Is procuring offsite manufacture harder than traditional construction? No, but it is certainly different, requiring a quite different supply chain, timescale and planning process. This can be quite a challenge if not planned as an integrated part of the design and construction process.
At WSP, we’ve been developing the necessary skills in-house. Procuring offsite is all about identifying the right supply chain that can deliver sufficient quality and quantity on time.
Our biggest challenge is supply chain investment. Here, the industry is in something of a Catch 22 situation – there’s reluctance from offsite manufacturers to make the upfront investment in production lines unless they have a strong order book. But there’s not enough commitment from clients until that investment has been made.
“Procuring offsite is all about identifying the right supply chain that can deliver sufficient quality and quantity on time”
This lack of supply chain maturity can very much hold us up. As the industry pushes to go to the next level of offsite capability, the pool of suppliers it can call on is still quite small. Another factor is reluctance from main contractors to really embrace off-site.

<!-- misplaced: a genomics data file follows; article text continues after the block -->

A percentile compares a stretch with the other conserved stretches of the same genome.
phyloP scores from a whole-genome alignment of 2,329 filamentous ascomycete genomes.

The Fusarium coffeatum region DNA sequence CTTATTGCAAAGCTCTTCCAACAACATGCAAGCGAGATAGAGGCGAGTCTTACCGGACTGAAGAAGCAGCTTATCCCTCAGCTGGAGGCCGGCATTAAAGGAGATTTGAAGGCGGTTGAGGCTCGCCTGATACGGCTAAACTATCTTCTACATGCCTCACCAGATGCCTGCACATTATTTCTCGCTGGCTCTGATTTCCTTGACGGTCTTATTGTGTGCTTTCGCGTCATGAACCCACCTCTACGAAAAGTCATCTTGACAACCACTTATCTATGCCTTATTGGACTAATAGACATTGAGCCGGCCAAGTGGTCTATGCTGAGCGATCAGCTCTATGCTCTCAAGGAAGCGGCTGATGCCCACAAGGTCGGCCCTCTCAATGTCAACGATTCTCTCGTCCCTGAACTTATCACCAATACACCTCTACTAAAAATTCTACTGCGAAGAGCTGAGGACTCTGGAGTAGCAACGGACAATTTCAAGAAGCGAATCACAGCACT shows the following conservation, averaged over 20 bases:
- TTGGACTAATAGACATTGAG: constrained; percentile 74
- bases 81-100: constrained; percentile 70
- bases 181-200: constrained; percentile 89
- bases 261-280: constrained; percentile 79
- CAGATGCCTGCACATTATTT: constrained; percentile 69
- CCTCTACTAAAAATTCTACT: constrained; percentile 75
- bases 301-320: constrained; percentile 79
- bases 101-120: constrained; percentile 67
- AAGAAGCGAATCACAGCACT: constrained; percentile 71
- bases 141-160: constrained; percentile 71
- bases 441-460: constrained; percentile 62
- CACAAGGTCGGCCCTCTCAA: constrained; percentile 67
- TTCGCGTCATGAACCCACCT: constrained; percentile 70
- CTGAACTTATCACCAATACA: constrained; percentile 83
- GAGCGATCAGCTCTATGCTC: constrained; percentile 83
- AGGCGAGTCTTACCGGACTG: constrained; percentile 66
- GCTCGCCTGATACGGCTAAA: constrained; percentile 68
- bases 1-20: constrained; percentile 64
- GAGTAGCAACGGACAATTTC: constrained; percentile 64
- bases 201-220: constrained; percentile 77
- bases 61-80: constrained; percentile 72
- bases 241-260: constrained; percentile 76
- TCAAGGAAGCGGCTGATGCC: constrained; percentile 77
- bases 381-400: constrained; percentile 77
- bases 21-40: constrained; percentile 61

Timing is a bigger issue with offsite. The supply chain needs to be in place much earlier – you may need to place an order six months in advance in order to secure a slot in the production schedule. This requires an earlier upfront investment and commitment from clients, and will take some getting used to.
Assembly on site takes a great deal of planning. This is normally carried out by the main contractor, which needs to have demonstrated that it has the right skills and experience for the job. WSP creates a 3D model of the assembly process in virtual space and we always advocate building a prototype. In this way, the main contractor’s assembly team can test the process by building and disassembling. Cranage, in particular, takes a lot of planning and sequencing. Close attention also needs to be paid to controlling the interface between off-site and on-site elements.
Can offsite flourish? Yes, but it needs help. There needs to be more incentivisation for the supply chain to invest in their factory environments and labour force. The government is helping by in effect mandating the use of offsite on its capital projects as the default position. But I think more still needs to be done to evidence and promote the considerable benefits of offsite to clients, in terms of cost, speed, quality and predictability – at WSP we are committed to understanding and delivering these benefits.
Interested in talking to us about using offsite in your next project?